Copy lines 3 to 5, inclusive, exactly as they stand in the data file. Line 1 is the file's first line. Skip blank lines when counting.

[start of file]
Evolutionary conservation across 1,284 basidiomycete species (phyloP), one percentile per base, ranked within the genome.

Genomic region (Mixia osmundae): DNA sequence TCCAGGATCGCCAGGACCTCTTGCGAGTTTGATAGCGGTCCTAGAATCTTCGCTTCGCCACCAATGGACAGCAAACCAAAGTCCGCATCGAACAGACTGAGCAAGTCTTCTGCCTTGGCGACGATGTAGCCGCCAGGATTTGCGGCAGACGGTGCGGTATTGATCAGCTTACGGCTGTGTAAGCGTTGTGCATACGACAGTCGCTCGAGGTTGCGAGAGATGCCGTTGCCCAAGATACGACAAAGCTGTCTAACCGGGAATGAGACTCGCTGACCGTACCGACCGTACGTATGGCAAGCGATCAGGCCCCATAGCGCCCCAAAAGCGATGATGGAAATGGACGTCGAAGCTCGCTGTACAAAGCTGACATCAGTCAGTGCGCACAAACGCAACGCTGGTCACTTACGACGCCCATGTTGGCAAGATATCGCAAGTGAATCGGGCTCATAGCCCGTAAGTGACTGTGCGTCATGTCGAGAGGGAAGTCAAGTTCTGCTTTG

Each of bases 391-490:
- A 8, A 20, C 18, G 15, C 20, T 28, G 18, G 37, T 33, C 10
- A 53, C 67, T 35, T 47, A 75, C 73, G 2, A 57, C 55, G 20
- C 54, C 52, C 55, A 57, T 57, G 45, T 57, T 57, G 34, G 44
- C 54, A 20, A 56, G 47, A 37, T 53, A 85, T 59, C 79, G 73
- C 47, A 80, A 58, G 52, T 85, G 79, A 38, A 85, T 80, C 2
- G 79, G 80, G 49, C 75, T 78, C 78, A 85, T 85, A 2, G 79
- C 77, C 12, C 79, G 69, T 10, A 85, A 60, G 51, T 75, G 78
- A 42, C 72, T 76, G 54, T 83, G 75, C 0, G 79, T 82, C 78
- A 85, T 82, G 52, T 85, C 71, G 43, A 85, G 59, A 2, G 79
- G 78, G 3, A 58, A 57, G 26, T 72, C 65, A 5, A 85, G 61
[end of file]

Each of bases 391-490:
- A 8, A 20, C 18, G 15, C 20, T 28, G 18, G 37, T 33, C 10
- A 53, C 67, T 35, T 47, A 75, C 73, G 2, A 57, C 55, G 20